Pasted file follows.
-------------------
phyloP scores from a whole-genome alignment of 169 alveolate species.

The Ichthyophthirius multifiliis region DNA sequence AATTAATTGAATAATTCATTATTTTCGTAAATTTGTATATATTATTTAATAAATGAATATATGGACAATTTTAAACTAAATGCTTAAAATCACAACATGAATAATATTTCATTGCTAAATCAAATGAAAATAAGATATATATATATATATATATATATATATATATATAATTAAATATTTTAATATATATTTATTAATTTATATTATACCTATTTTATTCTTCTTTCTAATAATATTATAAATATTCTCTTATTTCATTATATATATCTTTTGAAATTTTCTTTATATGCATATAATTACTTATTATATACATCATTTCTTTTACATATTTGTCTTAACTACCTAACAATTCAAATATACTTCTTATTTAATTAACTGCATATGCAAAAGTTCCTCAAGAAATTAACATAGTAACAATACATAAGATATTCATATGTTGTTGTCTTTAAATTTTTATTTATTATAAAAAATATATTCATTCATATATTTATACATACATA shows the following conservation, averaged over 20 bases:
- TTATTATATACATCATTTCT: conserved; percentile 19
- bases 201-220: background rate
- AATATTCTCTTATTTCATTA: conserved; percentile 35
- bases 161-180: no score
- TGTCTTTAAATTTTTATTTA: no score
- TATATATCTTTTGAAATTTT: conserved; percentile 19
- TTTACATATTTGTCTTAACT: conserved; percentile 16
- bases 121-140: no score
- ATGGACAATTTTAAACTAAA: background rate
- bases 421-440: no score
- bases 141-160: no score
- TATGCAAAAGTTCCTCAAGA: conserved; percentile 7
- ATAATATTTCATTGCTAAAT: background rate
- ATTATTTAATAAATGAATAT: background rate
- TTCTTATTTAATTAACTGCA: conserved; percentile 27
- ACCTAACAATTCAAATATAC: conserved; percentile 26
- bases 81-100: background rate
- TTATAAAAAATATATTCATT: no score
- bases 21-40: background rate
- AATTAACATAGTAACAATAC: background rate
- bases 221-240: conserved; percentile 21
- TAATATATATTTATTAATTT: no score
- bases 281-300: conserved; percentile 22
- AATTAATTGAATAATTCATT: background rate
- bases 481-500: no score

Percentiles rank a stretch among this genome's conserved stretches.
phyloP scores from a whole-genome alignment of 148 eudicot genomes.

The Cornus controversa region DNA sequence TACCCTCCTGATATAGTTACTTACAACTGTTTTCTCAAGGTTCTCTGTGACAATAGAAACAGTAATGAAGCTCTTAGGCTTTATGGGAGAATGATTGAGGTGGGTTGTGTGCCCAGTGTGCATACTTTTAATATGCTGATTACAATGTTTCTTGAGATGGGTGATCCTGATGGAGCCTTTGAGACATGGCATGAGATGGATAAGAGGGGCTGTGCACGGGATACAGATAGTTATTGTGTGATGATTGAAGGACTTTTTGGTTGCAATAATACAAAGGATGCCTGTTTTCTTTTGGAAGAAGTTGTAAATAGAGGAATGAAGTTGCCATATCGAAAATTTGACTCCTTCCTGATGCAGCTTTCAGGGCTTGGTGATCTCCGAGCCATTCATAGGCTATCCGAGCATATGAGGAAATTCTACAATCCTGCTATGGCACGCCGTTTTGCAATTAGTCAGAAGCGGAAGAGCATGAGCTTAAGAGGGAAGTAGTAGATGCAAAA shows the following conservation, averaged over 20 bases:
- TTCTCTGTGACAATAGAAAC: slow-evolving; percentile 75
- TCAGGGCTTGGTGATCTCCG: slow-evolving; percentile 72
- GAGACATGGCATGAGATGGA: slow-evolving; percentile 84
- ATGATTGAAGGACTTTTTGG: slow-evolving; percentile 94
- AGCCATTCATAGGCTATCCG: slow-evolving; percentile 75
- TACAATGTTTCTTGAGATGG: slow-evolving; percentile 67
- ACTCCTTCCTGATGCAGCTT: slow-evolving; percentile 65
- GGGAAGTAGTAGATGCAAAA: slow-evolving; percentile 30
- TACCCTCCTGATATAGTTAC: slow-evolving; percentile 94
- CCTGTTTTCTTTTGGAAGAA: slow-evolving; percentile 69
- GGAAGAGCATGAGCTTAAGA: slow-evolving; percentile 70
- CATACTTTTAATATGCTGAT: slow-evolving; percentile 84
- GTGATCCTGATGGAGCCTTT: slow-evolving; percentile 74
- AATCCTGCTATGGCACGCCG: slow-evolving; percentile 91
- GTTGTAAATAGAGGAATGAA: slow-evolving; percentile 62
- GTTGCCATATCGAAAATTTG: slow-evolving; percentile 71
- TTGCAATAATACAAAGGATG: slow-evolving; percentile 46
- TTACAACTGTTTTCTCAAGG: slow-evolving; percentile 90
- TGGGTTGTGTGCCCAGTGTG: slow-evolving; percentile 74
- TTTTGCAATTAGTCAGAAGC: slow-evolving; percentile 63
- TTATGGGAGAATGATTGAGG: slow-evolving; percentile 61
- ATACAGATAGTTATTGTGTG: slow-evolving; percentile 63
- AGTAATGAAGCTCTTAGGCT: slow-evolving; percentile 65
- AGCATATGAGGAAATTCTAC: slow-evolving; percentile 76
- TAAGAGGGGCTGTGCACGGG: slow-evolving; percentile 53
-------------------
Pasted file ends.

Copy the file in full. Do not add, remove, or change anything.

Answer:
phyloP scores from a whole-genome alignment of 169 alveolate species.

The Ichthyophthirius multifiliis region DNA sequence AATTAATTGAATAATTCATTATTTTCGTAAATTTGTATATATTATTTAATAAATGAATATATGGACAATTTTAAACTAAATGCTTAAAATCACAACATGAATAATATTTCATTGCTAAATCAAATGAAAATAAGATATATATATATATATATATATATATATATATATAATTAAATATTTTAATATATATTTATTAATTTATATTATACCTATTTTATTCTTCTTTCTAATAATATTATAAATATTCTCTTATTTCATTATATATATCTTTTGAAATTTTCTTTATATGCATATAATTACTTATTATATACATCATTTCTTTTACATATTTGTCTTAACTACCTAACAATTCAAATATACTTCTTATTTAATTAACTGCATATGCAAAAGTTCCTCAAGAAATTAACATAGTAACAATACATAAGATATTCATATGTTGTTGTCTTTAAATTTTTATTTATTATAAAAAATATATTCATTCATATATTTATACATACATA shows the following conservation, averaged over 20 bases:
- TTATTATATACATCATTTCT: conserved; percentile 19
- bases 201-220: background rate
- AATATTCTCTTATTTCATTA: conserved; percentile 35
- bases 161-180: no score
- TGTCTTTAAATTTTTATTTA: no score
- TATATATCTTTTGAAATTTT: conserved; percentile 19
- TTTACATATTTGTCTTAACT: conserved; percentile 16
- bases 121-140: no score
- ATGGACAATTTTAAACTAAA: background rate
- bases 421-440: no score
- bases 141-160: no score
- TATGCAAAAGTTCCTCAAGA: conserved; percentile 7
- ATAATATTTCATTGCTAAAT: background rate
- ATTATTTAATAAATGAATAT: background rate
- TTCTTATTTAATTAACTGCA: conserved; percentile 27
- ACCTAACAATTCAAATATAC: conserved; percentile 26
- bases 81-100: background rate
- TTATAAAAAATATATTCATT: no score
- bases 21-40: background rate
- AATTAACATAGTAACAATAC: background rate
- bases 221-240: conserved; percentile 21
- TAATATATATTTATTAATTT: no score
- bases 281-300: conserved; percentile 22
- AATTAATTGAATAATTCATT: background rate
- bases 481-500: no score

Percentiles rank a stretch among this genome's conserved stretches.
phyloP scores from a whole-genome alignment of 148 eudicot genomes.

The Cornus controversa region DNA sequence TACCCTCCTGATATAGTTACTTACAACTGTTTTCTCAAGGTTCTCTGTGACAATAGAAACAGTAATGAAGCTCTTAGGCTTTATGGGAGAATGATTGAGGTGGGTTGTGTGCCCAGTGTGCATACTTTTAATATGCTGATTACAATGTTTCTTGAGATGGGTGATCCTGATGGAGCCTTTGAGACATGGCATGAGATGGATAAGAGGGGCTGTGCACGGGATACAGATAGTTATTGTGTGATGATTGAAGGACTTTTTGGTTGCAATAATACAAAGGATGCCTGTTTTCTTTTGGAAGAAGTTGTAAATAGAGGAATGAAGTTGCCATATCGAAAATTTGACTCCTTCCTGATGCAGCTTTCAGGGCTTGGTGATCTCCGAGCCATTCATAGGCTATCCGAGCATATGAGGAAATTCTACAATCCTGCTATGGCACGCCGTTTTGCAATTAGTCAGAAGCGGAAGAGCATGAGCTTAAGAGGGAAGTAGTAGATGCAAAA shows the following conservation, averaged over 20 bases:
- TTCTCTGTGACAATAGAAAC: slow-evolving; percentile 75
- TCAGGGCTTGGTGATCTCCG: slow-evolving; percentile 72
- GAGACATGGCATGAGATGGA: slow-evolving; percentile 84
- ATGATTGAAGGACTTTTTGG: slow-evolving; percentile 94
- AGCCATTCATAGGCTATCCG: slow-evolving; percentile 75
- TACAATGTTTCTTGAGATGG: slow-evolving; percentile 67
- ACTCCTTCCTGATGCAGCTT: slow-evolving; percentile 65
- GGGAAGTAGTAGATGCAAAA: slow-evolving; percentile 30
- TACCCTCCTGATATAGTTAC: slow-evolving; percentile 94
- CCTGTTTTCTTTTGGAAGAA: slow-evolving; percentile 69
- GGAAGAGCATGAGCTTAAGA: slow-evolving; percentile 70
- CATACTTTTAATATGCTGAT: slow-evolving; percentile 84
- GTGATCCTGATGGAGCCTTT: slow-evolving; percentile 74
- AATCCTGCTATGGCACGCCG: slow-evolving; percentile 91
- GTTGTAAATAGAGGAATGAA: slow-evolving; percentile 62
- GTTGCCATATCGAAAATTTG: slow-evolving; percentile 71
- TTGCAATAATACAAAGGATG: slow-evolving; percentile 46
- TTACAACTGTTTTCTCAAGG: slow-evolving; percentile 90
- TGGGTTGTGTGCCCAGTGTG: slow-evolving; percentile 74
- TTTTGCAATTAGTCAGAAGC: slow-evolving; percentile 63
- TTATGGGAGAATGATTGAGG: slow-evolving; percentile 61
- ATACAGATAGTTATTGTGTG: slow-evolving; percentile 63
- AGTAATGAAGCTCTTAGGCT: slow-evolving; percentile 65
- AGCATATGAGGAAATTCTAC: slow-evolving; percentile 76
- TAAGAGGGGCTGTGCACGGG: slow-evolving; percentile 53